being-as-role playing" (202).
 
For the purposes of this essay, I would like to place this continuum that moves
from representation to impersonation, from mimicry to transformation, from
replacement to displacement, or, to pun along with Geoffrey Hartman (47), from
clowning to cloning, under the rubic of surrogation, a word which Shakespeare,
perversely, never uses. I would like to talk about the ways in which surrogates
function in this play and then to speculate about some possible meanings and
significances. I realize that surrogation is a metaphor, a rather inclusive
metaphor, and that other critics have used other metaphors, such as masquerade
(e.g., B. Evans 120) or disguise, to talk about some elements that I have
included under surrogation. In my thinking about metaphor, I'm influenced by
Holland 112-34.
 
===============================================================================
 Shakespeare  by  Mail: An Experience in Distance  Learning  Using
                          Electronic Mail
 
      For  the  past  five years I have taught  a  class  entitled
 "Acting  in  Shakespeare" for my undergraduate  students  at  the
 senior level in our Bachelor of Fine Arts Acting program.  I have
 never  taught  the  class the same way twice,  always  trying  to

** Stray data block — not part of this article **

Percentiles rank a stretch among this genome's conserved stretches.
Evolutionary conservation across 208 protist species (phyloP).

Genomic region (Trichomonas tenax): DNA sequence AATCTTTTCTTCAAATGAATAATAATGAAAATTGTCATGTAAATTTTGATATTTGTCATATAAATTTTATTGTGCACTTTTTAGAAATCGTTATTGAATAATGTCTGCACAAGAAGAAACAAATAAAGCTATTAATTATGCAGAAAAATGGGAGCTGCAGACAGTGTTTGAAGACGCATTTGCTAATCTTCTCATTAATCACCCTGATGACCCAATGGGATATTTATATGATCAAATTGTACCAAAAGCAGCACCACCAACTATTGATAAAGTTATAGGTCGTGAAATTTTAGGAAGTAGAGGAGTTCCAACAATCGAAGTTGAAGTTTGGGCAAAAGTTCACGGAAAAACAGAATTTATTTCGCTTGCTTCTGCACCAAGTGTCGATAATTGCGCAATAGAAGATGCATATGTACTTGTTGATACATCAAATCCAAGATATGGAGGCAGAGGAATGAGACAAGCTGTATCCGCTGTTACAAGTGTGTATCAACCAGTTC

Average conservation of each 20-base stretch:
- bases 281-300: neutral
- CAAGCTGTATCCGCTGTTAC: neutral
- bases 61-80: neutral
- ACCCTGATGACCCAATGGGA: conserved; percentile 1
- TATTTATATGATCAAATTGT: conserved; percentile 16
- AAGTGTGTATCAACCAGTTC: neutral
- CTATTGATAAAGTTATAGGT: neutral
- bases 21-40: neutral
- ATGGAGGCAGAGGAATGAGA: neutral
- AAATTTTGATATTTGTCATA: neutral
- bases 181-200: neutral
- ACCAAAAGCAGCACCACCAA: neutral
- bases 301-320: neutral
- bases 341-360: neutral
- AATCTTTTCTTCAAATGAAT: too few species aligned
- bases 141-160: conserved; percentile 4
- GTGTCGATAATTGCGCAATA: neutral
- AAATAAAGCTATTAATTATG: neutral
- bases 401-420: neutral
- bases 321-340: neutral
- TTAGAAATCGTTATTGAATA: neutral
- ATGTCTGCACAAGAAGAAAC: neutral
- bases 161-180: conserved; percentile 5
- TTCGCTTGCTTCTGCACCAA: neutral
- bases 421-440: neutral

tailor  the  class  to the amount and  ability  of  the  incoming
 students.  This past fall's class was particularly large and  had
 a  good  amount  of  men, so I decided  to  focus  the  class  on
 preparing  to  perform a workshop production of *King  Lear.*   I
 planned for the students to approach the play through performance
 and  analysis, hoping that the skills learned in approaching  one
 of  Shakespeare's  plays would be applicable at  the  most  basic
 level to other works in the canon.
 
      My  greatest concern was the research component.  I  believe
 actors who perform Shakespeare should have strong research skills
 so  as to understand the context and the time in which  the  play
 was  written, both in terms of Shakespeare's time and place,  and
 in  context  of  the text itself (e.g.  knowing  something  about
 England  around 500-600 AD for *King Lear*).  I also  believe  in
 the "writing across the curriculum" concept, and try not only  to